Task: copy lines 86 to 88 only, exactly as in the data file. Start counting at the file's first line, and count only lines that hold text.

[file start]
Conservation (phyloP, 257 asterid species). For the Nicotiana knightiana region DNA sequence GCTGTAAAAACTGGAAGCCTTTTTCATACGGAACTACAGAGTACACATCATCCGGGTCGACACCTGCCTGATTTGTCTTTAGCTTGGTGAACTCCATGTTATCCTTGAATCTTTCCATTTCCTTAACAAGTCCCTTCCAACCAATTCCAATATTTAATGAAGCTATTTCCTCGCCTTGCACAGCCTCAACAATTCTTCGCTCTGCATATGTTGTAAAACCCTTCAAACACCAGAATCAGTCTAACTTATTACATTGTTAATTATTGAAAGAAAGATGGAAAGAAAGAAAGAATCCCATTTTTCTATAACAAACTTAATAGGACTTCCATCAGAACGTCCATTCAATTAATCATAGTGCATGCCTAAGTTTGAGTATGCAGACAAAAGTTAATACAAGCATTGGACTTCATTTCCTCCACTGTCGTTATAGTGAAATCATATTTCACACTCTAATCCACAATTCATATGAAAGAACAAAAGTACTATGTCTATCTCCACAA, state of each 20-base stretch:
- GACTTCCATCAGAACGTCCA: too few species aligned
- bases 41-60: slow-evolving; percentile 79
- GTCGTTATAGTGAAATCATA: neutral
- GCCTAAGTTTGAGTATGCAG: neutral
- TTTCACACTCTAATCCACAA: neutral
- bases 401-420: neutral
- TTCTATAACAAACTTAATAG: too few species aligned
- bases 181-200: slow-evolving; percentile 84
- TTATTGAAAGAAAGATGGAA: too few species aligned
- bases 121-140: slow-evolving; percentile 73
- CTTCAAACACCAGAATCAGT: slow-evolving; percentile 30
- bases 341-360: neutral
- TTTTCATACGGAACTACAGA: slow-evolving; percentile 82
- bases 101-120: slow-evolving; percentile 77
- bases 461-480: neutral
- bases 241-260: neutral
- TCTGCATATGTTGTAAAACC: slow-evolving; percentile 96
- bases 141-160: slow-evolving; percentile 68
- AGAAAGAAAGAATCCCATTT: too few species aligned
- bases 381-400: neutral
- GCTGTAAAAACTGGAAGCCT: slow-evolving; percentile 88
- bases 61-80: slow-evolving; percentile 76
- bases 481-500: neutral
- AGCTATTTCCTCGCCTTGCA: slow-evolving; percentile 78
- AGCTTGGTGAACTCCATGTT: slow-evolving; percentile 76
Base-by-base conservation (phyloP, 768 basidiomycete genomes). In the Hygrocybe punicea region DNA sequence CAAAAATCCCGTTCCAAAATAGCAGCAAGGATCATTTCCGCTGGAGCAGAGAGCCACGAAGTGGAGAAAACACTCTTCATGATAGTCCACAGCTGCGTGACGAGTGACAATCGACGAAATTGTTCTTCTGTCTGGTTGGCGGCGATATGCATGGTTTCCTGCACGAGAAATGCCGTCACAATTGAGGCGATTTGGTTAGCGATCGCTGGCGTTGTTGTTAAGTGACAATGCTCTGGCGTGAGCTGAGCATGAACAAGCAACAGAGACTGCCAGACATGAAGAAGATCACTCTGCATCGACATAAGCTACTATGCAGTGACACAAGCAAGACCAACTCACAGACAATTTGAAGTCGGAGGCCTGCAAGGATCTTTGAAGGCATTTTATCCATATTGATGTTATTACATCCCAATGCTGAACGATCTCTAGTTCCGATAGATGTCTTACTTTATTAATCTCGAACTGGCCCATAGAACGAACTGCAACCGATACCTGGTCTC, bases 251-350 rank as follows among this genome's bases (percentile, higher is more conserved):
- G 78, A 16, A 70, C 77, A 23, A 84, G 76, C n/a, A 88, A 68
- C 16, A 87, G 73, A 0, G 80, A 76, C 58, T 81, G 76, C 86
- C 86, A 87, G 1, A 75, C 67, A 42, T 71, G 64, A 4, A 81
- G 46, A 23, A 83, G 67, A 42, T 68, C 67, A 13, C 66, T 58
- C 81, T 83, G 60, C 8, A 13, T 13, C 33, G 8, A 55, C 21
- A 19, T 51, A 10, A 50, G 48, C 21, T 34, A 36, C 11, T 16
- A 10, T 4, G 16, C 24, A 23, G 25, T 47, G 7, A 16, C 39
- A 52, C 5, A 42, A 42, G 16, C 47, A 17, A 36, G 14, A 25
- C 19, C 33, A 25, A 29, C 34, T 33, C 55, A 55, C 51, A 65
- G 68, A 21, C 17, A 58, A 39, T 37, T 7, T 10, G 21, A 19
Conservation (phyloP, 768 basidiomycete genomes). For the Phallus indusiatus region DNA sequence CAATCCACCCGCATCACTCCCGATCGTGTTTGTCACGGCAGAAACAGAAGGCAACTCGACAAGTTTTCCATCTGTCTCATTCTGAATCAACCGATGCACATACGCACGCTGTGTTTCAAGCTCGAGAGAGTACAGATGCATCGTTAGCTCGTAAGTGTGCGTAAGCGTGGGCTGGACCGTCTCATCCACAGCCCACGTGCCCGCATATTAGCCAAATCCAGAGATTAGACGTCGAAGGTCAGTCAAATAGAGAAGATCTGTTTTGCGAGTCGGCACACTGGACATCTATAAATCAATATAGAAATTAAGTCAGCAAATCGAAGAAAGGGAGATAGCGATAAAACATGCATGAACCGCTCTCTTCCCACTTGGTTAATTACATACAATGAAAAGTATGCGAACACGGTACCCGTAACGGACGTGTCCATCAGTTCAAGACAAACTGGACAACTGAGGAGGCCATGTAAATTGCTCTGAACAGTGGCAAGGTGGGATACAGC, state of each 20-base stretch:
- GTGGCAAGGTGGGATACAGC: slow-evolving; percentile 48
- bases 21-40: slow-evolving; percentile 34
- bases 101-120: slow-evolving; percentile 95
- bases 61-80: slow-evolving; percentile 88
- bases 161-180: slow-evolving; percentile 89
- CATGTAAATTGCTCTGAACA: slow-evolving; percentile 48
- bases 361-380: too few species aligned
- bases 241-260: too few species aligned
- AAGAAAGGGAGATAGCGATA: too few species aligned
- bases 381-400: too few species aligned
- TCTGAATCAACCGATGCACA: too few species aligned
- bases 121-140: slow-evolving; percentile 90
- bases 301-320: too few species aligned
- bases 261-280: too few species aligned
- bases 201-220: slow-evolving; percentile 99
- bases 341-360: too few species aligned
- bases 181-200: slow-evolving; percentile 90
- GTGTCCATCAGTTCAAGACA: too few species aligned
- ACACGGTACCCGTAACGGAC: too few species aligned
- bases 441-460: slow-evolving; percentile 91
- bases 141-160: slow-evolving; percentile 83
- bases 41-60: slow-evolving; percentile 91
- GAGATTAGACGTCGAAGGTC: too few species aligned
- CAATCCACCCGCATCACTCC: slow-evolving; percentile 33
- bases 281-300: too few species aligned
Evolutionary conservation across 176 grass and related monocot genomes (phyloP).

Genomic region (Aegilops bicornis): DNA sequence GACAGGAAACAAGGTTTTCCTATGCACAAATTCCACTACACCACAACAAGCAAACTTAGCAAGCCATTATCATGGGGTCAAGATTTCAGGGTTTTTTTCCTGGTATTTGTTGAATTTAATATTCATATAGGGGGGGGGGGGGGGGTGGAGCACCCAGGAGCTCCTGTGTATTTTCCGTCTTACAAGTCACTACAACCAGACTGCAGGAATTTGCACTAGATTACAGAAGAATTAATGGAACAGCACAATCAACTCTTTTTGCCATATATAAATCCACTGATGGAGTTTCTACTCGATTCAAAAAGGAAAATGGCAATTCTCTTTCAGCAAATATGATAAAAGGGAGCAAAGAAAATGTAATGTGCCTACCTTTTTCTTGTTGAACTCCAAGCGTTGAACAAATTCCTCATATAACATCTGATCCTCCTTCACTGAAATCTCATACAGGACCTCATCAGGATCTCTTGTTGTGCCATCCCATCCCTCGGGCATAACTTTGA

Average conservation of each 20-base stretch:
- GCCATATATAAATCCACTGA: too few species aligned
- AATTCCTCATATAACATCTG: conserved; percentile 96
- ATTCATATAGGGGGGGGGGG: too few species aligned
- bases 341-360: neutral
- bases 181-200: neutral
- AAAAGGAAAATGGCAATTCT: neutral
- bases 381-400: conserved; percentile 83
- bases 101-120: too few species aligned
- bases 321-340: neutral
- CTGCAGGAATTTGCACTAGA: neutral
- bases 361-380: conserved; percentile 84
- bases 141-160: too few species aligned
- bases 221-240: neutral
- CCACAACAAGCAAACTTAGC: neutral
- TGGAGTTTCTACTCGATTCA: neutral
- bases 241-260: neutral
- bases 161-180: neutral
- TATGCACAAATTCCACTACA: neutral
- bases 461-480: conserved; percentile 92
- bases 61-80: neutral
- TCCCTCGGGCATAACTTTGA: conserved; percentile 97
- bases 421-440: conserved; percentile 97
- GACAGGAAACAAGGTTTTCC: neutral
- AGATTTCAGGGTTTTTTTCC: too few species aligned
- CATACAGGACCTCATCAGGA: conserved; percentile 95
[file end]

- bases 61-80: neutral
- TCCCTCGGGCATAACTTTGA: conserved; percentile 97
- bases 421-440: conserved; percentile 97